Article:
Some say volatility, rather than debt, is the best way to think about risk as an investor, but Warren Buffett famously said that 'Volatility is far from synonymous with risk.' When we think about how risky a company is, we always like to look at its use of debt, since debt overload can lead to ruin. We note that China Sandi Holdings Limited (HKG:910) does have debt on its balance sheet. But the real question is whether this debt is making the company risky.
What Risk Does Debt Bring?
Generally speaking, debt only becomes a real problem when a company can't easily pay it off, either by raising capital or with its own cash flow. If things get really bad, the lenders can take control of the business. However, a more usual (but still expensive) situation is where a company must dilute shareholders at a cheap share price simply to get debt under control. Of course, plenty of companies use debt to fund growth, without any negative consequences. The first thing to do when considering how much debt a business uses is to look at its cash and debt together.
What Is China Sandi Holdings's Net Debt?
As you can see below, China Sandi Holdings had CN¥9.55b of debt, at December 2021, which is about the same as the year before. You can click the chart for greater detail. On the flip side, it has CN¥592.9m in cash leading to net debt of about CN¥8.96b.
A Look At China Sandi Holdings' Liabilities
Zooming in on the latest balance sheet data, we can see that China Sandi Holdings had liabilities of CN¥15.7b due within 12 months and liabilities of CN¥9.14b due beyond that. On the other hand, it had cash of CN¥592.9m and CN¥1.02b worth of receivables due within a year. So it has liabilities totalling CN¥23.3b more than its cash and near-term receivables, combined.
The deficiency here weighs heavily on the CN¥1.62b company itself, as if a child were struggling under the weight of an enormous back-pack full of books, his sports gear, and a trumpet. So we'd watch its balance sheet closely, without a doubt. After all, China Sandi Holdings would likely require a major re-capitalisation if it had to pay its creditors today.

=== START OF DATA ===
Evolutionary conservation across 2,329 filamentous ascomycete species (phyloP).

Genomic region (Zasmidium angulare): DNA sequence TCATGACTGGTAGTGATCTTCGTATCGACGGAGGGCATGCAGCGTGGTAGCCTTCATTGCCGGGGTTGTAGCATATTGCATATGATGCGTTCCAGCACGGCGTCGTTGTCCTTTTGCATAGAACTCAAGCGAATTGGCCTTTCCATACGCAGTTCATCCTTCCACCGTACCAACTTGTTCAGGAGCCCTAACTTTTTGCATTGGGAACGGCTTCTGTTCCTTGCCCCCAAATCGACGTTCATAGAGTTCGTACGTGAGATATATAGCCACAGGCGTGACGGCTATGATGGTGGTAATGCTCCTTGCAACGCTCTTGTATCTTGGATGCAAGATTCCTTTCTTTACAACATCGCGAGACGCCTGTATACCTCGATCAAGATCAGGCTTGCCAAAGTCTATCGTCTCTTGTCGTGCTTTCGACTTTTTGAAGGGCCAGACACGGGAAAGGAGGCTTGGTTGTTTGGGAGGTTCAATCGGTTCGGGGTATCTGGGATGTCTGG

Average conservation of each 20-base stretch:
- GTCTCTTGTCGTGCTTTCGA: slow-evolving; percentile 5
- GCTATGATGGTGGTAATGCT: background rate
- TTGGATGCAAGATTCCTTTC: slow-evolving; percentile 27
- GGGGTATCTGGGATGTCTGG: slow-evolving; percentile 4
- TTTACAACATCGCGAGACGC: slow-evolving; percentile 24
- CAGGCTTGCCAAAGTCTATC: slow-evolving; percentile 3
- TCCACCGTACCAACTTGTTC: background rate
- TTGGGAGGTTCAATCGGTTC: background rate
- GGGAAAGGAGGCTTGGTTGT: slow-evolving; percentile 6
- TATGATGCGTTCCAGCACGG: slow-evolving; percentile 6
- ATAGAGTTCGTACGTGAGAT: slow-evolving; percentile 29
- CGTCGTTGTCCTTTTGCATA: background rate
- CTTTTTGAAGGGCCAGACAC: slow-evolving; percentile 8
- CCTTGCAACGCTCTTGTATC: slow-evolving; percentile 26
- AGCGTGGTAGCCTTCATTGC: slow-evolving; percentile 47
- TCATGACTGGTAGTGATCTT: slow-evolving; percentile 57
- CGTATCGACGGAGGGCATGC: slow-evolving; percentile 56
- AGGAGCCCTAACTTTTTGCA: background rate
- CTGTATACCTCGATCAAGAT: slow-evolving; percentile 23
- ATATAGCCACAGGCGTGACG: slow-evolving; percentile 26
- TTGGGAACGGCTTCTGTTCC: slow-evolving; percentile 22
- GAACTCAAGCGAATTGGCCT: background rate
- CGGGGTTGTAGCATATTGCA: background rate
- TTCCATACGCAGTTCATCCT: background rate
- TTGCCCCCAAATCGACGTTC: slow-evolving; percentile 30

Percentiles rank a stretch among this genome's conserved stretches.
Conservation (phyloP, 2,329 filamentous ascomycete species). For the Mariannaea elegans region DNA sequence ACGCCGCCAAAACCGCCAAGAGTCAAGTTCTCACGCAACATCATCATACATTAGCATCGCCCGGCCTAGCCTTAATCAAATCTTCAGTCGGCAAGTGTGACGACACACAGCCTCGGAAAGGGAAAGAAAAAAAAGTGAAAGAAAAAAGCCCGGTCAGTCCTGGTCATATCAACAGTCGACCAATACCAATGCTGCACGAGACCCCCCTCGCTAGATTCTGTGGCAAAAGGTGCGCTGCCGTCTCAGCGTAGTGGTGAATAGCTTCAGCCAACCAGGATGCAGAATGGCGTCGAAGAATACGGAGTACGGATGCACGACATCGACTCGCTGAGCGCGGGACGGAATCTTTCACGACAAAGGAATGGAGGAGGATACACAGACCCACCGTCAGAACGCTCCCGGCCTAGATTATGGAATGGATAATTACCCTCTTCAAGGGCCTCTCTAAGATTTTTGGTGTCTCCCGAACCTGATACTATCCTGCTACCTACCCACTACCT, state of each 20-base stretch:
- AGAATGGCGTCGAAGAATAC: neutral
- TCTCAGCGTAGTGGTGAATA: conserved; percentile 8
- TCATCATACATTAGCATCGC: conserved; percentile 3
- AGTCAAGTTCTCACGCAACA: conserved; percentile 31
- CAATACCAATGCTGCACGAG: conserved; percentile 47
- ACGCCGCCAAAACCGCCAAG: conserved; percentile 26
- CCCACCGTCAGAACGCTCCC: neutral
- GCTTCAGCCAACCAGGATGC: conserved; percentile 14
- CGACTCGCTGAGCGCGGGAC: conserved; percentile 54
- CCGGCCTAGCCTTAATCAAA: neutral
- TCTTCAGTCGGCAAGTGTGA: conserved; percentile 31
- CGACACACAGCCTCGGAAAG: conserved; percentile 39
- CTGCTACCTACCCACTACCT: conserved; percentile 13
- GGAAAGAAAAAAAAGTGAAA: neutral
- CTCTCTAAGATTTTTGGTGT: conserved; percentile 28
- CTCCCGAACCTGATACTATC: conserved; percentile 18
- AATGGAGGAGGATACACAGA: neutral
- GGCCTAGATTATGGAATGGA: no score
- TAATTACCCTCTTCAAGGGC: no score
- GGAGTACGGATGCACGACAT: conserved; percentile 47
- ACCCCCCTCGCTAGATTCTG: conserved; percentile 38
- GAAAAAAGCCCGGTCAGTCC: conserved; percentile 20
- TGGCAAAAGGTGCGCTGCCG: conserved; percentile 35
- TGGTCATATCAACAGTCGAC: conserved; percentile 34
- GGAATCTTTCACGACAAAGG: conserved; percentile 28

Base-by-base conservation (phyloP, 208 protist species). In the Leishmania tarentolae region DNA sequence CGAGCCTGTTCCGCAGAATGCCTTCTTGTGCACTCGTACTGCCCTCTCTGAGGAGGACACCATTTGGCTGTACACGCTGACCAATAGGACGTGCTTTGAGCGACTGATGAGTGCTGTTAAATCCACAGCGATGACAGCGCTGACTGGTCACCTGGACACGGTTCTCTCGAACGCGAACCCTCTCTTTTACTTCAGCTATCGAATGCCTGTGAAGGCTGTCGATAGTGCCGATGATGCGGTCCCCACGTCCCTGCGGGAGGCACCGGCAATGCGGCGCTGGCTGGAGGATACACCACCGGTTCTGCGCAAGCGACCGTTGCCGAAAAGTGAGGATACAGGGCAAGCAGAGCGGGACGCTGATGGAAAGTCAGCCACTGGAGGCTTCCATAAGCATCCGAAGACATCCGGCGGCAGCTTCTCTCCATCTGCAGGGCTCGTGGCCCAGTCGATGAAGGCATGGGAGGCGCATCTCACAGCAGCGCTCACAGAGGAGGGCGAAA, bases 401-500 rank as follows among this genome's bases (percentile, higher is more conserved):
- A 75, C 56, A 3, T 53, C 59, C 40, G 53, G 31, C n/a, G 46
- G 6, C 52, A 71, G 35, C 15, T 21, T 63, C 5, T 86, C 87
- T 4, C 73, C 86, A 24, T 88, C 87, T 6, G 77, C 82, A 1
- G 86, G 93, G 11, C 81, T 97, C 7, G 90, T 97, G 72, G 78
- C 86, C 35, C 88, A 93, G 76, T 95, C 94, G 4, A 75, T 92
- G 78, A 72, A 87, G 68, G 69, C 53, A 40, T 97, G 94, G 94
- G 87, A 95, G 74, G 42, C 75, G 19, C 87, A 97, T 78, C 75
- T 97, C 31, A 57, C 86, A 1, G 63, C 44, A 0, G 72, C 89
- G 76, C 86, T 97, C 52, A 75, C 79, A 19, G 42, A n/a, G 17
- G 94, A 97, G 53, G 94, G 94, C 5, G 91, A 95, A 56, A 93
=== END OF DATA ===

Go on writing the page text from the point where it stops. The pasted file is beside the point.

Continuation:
In order to size up a company's debt relative to its earnings, we calculate its net debt divided by its earnings before interest, tax, depreciation, and amortization (EBITDA) and its earnings before interest and tax (EBIT) divided by its interest expense (its interest cover). The advantage of this approach is that we take into account both the absolute quantum of debt (with net debt to EBITDA) and the actual interest expenses associated with that debt (with its interest cover ratio).
China Sandi Holdings shareholders face the double whammy of a high net debt to EBITDA ratio (22.4), and fairly weak interest coverage, since EBIT is just 2.2 times the interest expense. This means we'd consider it to have a heavy debt load. Even worse, China Sandi Holdings saw its EBIT tank 52% over the last 12 months. If earnings continue to follow that trajectory, paying off that debt load will be harder than convincing us to run a marathon in the rain. The balance sheet is clearly the area to focus on when you are analysing debt. But it is China Sandi Holdings's earnings that will influence how the balance sheet holds up in the future. So when considering debt, it's definitely worth looking at the earnings trend. Click here for an interactive snapshot.
Finally, a company can only pay off debt with cold hard cash, not accounting profits. So we always check how much of that EBIT is translated into free cash flow. During the last three years, China Sandi Holdings burned a lot of cash. While investors are no doubt expecting a reversal of that situation in due course, it clearly does mean its use of debt is more risky.
To be frank both China Sandi Holdings's EBIT growth rate and its track record of staying on top of its total liabilities make us rather uncomfortable with its debt levels. And even its net debt to EBITDA fails to inspire much confidence. Considering everything we've mentioned above, it's fair to say that China Sandi Holdings is carrying heavy debt load. If you play with fire you risk getting burnt, so we'd probably give this stock a wide berth. The balance sheet is clearly the area to focus on when you are analysing debt. However, not all investment risk resides within the balance sheet - far from it. For example China Sandi Holdings has 3 warning signs (and 1 which makes us a bit uncomfortable) we think you should know about.
When all is said and done, sometimes its easier to focus on companies that don't even need debt. Readers can access a list of growth stocks with zero net debt 100% free, right now.
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This article by Simply Wall St is general in nature. We provide commentary based on historical data and analyst forecasts only using an unbiased methodology and our articles are not intended to be financial advice. It does not constitute a recommendation to buy or sell any stock, and does not take account of your objectives, or your financial situation. We aim to bring you long-term focused analysis driven by fundamental data. Note that our analysis may not factor in the latest price-sensitive company announcements or qualitative material. Simply Wall St has no position in any stocks mentioned.